Carriage or boudoir wheels are dainty spinning wheels designed for flax spinning. M’lady could spin linen thread in the comfort of her boudoir or, if she chose, show off her domestic skills by removing the upper portion of the wheel from its long legs and taking it with her on a carriage trip. These wheels are typically very elegant and ornate, not intended for production spinning. Here are two examples:
The wheel on the left is missing its little drawer under the bench; the wheel on the richt is missing its distaff. The left-hand wheel stands about 30 inches tall and the drive wheel is 9 inches in diameter. The right-hand wheel is about 28 inches tall and the metal drive wheel is a little over 7 inches in diameter.
The wheel on the left shows signs of having been worked on at some point. The treadle does not have the same wear as the foot bar in front of it. Plus, the treadle is in backwards! The footman should come up the front of the wheel. This allows the axle crank to face the spinner, so the wheel can be hand-cranked when removed from the legs.
The tensioning systems are the same: the tensioning screw moves the mother-of-all along the parallel arms of the framework. The flyers are similar in construction, having separate arms set into a wooden center. The flyer on the left is completely of wood with a metal spine for the bobbin, where the one on the right has a metal orifice and metal spine. Also, note that the flyer on the left uses a moveable metal loop to guide the spinning, while the other flyer has metal hooks.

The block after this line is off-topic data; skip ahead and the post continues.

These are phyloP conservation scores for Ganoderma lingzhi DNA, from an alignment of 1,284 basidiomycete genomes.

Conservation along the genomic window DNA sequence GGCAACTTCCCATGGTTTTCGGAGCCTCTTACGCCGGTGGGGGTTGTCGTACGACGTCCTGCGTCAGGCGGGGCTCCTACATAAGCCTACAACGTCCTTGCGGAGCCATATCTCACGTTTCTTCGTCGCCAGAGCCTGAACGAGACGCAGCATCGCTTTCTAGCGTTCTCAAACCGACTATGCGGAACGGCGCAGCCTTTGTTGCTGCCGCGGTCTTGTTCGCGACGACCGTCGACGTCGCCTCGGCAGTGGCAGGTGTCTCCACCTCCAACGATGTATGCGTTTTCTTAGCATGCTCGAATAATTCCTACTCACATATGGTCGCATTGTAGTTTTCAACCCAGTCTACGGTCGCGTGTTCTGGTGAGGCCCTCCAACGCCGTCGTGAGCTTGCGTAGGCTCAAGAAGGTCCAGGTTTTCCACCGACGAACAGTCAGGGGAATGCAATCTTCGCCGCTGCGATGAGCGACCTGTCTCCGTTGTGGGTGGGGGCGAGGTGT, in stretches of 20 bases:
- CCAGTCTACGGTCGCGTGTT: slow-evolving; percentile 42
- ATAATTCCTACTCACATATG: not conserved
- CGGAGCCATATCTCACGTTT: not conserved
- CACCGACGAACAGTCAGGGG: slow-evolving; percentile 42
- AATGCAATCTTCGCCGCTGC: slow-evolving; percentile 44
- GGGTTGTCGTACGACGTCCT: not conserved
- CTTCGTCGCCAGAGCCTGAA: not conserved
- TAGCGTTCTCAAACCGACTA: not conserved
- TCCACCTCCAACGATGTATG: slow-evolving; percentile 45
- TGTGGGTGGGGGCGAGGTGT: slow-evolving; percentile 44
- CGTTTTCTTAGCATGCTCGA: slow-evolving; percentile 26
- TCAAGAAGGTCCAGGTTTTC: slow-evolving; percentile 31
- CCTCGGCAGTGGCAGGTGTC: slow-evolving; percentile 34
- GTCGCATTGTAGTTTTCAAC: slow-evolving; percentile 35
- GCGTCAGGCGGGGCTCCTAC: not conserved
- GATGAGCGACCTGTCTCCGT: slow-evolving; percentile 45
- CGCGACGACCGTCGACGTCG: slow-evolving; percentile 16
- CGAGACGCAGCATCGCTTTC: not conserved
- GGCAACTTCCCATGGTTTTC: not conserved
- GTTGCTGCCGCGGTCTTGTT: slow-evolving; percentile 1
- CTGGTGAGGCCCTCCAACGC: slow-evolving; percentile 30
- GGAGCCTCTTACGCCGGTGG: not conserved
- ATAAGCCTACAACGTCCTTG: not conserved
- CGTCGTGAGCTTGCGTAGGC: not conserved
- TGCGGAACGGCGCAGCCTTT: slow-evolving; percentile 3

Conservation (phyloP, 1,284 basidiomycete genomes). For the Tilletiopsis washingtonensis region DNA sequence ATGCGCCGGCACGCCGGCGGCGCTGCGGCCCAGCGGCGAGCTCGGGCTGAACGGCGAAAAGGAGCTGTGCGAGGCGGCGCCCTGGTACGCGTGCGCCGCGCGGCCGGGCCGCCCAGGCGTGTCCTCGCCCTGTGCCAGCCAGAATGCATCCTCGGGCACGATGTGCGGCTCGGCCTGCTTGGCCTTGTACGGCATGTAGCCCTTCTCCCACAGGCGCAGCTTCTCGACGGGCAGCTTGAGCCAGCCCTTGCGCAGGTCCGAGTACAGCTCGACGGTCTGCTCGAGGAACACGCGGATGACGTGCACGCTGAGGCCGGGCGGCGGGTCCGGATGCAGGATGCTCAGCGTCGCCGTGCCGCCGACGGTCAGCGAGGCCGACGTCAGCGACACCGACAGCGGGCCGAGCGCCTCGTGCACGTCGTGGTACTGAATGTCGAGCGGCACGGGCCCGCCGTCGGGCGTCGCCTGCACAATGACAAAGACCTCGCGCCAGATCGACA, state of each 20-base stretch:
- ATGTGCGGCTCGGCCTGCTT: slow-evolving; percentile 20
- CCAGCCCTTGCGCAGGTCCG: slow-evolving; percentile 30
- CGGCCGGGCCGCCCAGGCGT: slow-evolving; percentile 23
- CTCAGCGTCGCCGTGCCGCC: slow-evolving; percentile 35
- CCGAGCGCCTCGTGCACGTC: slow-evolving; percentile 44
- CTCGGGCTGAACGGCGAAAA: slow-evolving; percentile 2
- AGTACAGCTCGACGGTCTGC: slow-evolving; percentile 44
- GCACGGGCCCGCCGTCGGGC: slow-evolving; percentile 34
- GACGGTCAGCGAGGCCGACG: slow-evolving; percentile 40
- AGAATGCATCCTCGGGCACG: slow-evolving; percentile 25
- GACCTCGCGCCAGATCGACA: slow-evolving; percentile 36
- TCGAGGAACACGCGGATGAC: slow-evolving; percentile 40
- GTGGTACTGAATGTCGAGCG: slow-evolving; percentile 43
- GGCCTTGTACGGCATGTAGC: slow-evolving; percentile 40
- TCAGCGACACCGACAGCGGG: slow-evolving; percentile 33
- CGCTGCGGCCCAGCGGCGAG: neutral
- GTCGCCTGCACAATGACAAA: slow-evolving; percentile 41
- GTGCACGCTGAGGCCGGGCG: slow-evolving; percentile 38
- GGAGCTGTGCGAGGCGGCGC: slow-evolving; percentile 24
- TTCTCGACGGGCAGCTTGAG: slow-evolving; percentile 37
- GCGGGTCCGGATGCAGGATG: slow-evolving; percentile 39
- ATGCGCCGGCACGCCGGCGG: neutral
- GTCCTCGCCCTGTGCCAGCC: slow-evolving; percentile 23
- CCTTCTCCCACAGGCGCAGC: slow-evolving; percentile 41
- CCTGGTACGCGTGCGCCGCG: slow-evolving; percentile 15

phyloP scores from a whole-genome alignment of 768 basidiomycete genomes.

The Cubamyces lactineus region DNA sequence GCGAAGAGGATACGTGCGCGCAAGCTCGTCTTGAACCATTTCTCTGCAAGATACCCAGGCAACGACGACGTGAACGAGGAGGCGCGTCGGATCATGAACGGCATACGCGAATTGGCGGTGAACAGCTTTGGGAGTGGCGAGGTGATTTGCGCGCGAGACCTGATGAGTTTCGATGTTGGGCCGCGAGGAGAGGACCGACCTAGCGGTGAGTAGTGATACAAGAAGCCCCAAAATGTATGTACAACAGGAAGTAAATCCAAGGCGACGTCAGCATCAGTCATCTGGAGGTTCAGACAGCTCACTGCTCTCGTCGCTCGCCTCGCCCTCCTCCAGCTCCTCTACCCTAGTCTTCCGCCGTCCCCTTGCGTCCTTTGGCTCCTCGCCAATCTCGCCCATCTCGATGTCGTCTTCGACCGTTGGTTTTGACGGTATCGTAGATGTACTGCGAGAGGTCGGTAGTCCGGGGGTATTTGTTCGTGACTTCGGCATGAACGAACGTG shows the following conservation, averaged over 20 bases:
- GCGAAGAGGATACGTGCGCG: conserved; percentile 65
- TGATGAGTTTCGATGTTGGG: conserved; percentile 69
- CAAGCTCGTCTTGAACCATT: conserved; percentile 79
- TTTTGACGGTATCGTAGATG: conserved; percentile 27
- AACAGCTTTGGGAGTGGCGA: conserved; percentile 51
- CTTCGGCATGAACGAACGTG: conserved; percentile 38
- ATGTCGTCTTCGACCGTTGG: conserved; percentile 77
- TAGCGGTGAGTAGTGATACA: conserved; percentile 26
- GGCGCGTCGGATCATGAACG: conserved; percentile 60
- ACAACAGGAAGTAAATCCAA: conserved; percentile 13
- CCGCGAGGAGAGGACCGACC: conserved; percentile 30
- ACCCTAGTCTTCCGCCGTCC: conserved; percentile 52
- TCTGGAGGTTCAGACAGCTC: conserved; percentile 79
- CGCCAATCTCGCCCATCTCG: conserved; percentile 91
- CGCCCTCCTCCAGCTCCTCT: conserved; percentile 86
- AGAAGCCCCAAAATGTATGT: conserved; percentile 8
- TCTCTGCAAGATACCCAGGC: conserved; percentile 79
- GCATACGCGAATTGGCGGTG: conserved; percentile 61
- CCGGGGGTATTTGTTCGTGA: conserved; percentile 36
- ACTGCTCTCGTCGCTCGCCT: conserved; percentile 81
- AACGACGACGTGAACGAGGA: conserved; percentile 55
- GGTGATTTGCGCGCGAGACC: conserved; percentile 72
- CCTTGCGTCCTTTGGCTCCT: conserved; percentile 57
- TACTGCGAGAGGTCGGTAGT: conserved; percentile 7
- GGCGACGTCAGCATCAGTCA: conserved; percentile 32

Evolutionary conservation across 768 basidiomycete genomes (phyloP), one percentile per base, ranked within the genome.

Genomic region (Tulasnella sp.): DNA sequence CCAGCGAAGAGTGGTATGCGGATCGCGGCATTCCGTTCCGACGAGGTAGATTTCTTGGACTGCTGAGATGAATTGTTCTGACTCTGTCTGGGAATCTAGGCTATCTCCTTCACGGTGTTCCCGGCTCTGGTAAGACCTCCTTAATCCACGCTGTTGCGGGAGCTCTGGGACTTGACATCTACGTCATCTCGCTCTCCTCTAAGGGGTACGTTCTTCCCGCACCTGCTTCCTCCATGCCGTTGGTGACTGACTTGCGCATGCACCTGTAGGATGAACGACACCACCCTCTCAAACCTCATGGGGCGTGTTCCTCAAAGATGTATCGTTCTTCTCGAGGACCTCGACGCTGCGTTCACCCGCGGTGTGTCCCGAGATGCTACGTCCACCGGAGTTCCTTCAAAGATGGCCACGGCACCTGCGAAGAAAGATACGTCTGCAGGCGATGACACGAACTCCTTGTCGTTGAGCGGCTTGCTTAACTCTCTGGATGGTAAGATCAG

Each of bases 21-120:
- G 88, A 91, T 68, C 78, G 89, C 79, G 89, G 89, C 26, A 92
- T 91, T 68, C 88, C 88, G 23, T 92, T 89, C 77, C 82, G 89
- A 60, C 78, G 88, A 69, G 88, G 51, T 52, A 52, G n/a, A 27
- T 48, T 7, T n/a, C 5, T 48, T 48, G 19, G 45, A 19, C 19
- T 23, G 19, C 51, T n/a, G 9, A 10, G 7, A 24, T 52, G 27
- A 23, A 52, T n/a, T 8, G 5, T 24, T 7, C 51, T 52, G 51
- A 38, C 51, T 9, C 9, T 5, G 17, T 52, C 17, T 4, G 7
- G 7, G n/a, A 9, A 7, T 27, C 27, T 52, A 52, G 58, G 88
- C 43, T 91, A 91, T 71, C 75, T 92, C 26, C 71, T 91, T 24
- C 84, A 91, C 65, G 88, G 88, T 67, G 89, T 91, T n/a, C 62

The drive wheels have some differences. The wooden wheel has a metal inset in the rim to help give the wheel some weight and provide “throw” to help keep the wheel spinning. The metal drive wheel has an additional metal plate added to the side away from the spinner to also provide additional weight.
The smaller wheel shows signs of having possibly been gilded at one time. You can clearly see the gold coloring on the uprights.
Also here on the legs. There is a central turning on the legs that is very rough and I suspect there was metal in these spaces, either pewter or silver, which was dug out long ago.
The little drawer is cleverly decorated with punchwork to form a quilted pattern. The drawer even has a little wooden catch inside, so you can “lock” it when not needed. Note the leg on the right; it does not match the others exactly and is a replacement although I’m unsure how old the repair is.
Overall for their ages, and taking repairs into account, both are lovely wheels and excellent additions to the collection!